New jail hits snag with software issues
By Steve Herring
Published in News on January 11, 2017 9:26 AM
County Manager George Wood and facilities manager Kendall Lee discuss the ongoing construction at the new $10 million Carey A. Winders Detention Center during a recent tour.
Software problems at the new Carey A. Winders Detention Center have delayed the training of detention officers at the new facility as well as the final state inspection.
"The electronics control the mechanisms that open and close cell doors and things of that nature," Sheriff Larry Pierce said. "We have had programming problems with that so that has been the (training) holdup, and you can't get a state inspection until you get those problems resolved."
Inmates are expected to be moved into the jail between Feb. 1 and March 1, Pierce said.
"We just haven't got everything nailed down yet as far as all of the electronics," he said. "We have the final inspection by the state, we are still waiting on that."
The hope is the problems will be resolved by today well ahead of an open house, including tours, scheduled from 11 a.m. to 1 p.m. Friday, Jan. 20, at the jail, he said.
No parking will be available on site for those attending the open house. Those attending are asked to park in the marked area at 309 Royall Ave. and ride the shuttle to the detention center.
The new $10 million jail, located at 900 N. William St., is named in memory of Winders, who served as sheriff for nearly 20 years.
Winders, 57, died unexpectedly in January 2014.
Pierce said he is not sure how many inmates will be included in the initial move in.
That number will be influenced by repairs that will begin at the current jail on William Street downtown next to the Wayne County Courthouse, he said.
Repairs at the existing jail include cracks in shower stall floors.
"The state has written us up for it just about every inspection that we have had," Pierce said. "We have some locks in disrepair. We haven't been able to use some of the cells because of the broken locks.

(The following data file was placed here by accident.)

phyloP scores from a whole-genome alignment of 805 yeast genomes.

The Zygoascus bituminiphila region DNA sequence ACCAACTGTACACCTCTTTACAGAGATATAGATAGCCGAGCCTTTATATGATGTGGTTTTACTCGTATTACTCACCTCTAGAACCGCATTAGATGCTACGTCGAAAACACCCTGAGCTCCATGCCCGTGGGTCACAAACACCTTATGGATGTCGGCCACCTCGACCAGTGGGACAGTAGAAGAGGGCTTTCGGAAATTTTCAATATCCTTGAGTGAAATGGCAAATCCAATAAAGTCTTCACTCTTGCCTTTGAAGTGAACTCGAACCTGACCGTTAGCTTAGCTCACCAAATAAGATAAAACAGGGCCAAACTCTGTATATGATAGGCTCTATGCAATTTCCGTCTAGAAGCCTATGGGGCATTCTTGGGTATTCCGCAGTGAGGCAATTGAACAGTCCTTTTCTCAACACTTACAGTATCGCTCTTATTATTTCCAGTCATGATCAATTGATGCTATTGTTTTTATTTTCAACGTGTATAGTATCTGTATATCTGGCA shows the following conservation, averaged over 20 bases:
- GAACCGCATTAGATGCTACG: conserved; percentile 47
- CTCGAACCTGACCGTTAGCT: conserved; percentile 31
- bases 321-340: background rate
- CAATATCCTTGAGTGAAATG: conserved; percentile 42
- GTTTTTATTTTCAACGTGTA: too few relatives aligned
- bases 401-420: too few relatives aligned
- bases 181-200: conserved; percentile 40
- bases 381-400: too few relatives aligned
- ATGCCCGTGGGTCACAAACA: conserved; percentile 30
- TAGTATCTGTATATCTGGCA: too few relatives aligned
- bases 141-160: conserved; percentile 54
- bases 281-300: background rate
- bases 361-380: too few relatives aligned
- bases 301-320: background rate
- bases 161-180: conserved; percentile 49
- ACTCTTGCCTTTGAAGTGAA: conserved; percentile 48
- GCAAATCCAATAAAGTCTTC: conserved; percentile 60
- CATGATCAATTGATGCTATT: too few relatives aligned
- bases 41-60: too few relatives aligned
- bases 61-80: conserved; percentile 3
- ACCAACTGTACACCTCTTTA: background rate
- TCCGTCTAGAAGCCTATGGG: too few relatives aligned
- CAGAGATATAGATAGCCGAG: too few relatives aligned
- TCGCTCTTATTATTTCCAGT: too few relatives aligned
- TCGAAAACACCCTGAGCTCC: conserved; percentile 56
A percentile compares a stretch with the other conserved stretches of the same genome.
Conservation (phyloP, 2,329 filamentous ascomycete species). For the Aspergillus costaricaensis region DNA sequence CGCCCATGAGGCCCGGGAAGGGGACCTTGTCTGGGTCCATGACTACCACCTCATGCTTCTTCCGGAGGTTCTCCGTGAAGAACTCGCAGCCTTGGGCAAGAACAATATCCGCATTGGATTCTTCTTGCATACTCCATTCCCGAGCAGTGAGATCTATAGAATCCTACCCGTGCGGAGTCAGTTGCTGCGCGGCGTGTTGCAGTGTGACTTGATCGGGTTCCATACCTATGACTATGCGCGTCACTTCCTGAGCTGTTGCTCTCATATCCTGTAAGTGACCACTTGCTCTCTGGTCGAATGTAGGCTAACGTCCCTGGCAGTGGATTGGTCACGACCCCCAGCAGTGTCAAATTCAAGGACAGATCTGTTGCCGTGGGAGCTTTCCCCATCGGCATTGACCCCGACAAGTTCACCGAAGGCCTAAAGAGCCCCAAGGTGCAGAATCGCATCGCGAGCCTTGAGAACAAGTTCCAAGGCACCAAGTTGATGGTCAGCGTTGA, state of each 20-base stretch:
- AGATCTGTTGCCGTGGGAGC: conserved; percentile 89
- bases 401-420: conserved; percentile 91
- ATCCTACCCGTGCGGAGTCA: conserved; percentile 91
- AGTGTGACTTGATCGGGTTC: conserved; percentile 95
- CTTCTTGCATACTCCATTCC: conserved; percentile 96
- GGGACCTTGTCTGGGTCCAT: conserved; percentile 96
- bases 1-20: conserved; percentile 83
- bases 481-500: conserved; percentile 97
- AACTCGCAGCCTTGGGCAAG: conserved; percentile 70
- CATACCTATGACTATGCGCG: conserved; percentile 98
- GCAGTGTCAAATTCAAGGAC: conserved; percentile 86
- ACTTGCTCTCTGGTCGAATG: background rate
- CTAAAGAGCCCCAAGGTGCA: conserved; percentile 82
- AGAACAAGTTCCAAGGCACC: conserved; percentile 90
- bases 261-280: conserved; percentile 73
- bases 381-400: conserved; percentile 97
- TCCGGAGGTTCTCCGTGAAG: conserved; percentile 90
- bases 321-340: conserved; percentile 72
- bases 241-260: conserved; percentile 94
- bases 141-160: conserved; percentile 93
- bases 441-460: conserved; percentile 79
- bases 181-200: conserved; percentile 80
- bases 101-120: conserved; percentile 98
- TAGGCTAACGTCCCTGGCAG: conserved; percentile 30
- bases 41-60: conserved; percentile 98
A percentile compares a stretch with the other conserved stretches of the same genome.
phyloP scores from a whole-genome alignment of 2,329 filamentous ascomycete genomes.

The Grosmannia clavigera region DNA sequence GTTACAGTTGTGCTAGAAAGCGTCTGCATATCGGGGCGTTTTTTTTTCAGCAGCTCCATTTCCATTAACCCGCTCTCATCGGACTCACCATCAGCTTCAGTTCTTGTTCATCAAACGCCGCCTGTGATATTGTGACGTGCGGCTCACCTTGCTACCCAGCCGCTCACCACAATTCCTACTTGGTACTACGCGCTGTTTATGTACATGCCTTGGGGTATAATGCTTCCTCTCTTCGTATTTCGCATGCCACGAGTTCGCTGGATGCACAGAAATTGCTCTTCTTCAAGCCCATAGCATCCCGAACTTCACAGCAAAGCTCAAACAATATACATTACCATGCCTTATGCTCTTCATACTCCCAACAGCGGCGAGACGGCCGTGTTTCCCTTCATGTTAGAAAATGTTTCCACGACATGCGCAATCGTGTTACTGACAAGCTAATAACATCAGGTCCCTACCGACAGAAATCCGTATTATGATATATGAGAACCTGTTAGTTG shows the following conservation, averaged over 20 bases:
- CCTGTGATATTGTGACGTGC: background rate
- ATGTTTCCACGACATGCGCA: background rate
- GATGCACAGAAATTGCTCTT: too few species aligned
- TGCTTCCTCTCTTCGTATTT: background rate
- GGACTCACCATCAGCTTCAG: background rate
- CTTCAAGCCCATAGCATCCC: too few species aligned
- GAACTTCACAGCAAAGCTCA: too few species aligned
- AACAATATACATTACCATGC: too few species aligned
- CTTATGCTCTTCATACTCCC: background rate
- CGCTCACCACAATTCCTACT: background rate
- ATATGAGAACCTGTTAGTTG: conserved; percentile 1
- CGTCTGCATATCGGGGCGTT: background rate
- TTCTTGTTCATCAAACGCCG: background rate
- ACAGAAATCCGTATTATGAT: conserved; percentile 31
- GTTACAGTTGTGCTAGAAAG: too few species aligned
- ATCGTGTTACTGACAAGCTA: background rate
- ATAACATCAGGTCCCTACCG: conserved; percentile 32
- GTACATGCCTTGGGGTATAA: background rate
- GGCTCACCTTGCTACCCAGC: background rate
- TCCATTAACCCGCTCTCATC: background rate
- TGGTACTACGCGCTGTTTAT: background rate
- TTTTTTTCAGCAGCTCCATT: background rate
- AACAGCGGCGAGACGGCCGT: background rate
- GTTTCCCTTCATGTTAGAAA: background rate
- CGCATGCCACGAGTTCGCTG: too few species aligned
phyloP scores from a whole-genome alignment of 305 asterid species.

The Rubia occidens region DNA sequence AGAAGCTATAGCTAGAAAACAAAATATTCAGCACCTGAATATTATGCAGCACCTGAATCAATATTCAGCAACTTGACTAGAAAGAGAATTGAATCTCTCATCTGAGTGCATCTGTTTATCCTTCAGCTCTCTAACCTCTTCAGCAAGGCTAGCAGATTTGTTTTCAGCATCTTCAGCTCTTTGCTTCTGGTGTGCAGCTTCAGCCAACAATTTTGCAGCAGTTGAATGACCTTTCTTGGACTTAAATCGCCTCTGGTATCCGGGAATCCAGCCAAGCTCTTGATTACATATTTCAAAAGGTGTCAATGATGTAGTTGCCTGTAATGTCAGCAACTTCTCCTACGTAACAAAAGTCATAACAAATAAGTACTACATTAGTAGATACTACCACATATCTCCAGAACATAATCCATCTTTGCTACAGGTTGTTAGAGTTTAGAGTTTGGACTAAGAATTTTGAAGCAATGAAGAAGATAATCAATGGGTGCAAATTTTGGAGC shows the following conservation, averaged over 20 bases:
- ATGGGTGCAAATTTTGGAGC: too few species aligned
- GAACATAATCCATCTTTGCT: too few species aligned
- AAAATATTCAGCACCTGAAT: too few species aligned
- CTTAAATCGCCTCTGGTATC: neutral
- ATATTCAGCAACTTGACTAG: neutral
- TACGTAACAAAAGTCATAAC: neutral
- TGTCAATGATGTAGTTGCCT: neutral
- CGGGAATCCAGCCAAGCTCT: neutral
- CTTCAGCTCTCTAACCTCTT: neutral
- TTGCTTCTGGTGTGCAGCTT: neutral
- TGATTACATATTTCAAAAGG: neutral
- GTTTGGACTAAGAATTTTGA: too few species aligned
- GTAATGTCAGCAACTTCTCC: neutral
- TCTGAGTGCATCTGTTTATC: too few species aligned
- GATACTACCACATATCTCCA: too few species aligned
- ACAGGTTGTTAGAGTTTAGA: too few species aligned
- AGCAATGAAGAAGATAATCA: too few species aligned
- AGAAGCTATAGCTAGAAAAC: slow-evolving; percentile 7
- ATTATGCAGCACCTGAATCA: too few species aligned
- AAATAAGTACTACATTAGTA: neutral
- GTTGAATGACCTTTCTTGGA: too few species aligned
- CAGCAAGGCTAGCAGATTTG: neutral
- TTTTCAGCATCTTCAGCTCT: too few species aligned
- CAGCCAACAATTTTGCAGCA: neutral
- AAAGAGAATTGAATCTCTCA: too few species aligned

"Those are things we will be working on. You can't access those areas with inmates being there."
Eventually inmates scattered about in other jails because of overcrowding at the current facility will be brought back into the county.
The repairs will influence the speed of those moves as well, he said.
"It (new jail) will cut down tremendously on our transportation -- carrying people to and from court and things of that nature," Pierce said.
Pierce said it is difficult to determine the cost and amount of time spent moving those inmate back and forward from out-of-county jails.
"It is totally dependent on the court system and what the needs are for brining them back for their court appearance and things of those nature," he said. "Of course we are looking forward to having some extra space to house these folks.
"At this time we have over 60 people farmed out to other facilities, and that is costing the taxpayer a tremendous amount of money. So we so we hope to get them back into Wayne County as soon as possible. But again, it is contingent on getting the repairs done in the old facility before we start bringing everyone back -- repairs that have been needing to be done for a long time."
The overcrowding problem will not be solve immediately, but more likely over a period of two to six months, Pierce said.
Once occupied, the county is expecting to eliminate the nearly $1 million it is now paying annually to house inmates in other county jails because of chronic overcrowding at the existing jail downtown.
With the new jail, the county anticipates having extra space that it can rent to other counties.
The jail has three dorm-style wings, each capable of housing 64 inmates, and one wing of 15 double cells.
There are two control rooms, each able to monitor two wings with utility runs located behind each of the wings.
That allows work to be done without coming in contact with an inmate, and there is no concern about having tools.
Also, water flow in the lavatories and toilets can be shut off from the control rooms so that inmates cannot cause them to overflow.
Daniels and Daniels Construction Co. built the 38,500-square-foot, single-story, 218-bed jail located on county-owned property on North William Street.
A full kitchen was not included in the plans because of a future plan to build a larger jail on the same site and that would include a kitchen large enough to accommodate both facilities.
The county is paying cash for the jail that is the first phase of a larger envisioned judicial center that includes construction of a larger jail that will be connected to the satellite jail through a secure corridor.
No money has been earmarked, nor timetable established, for that project.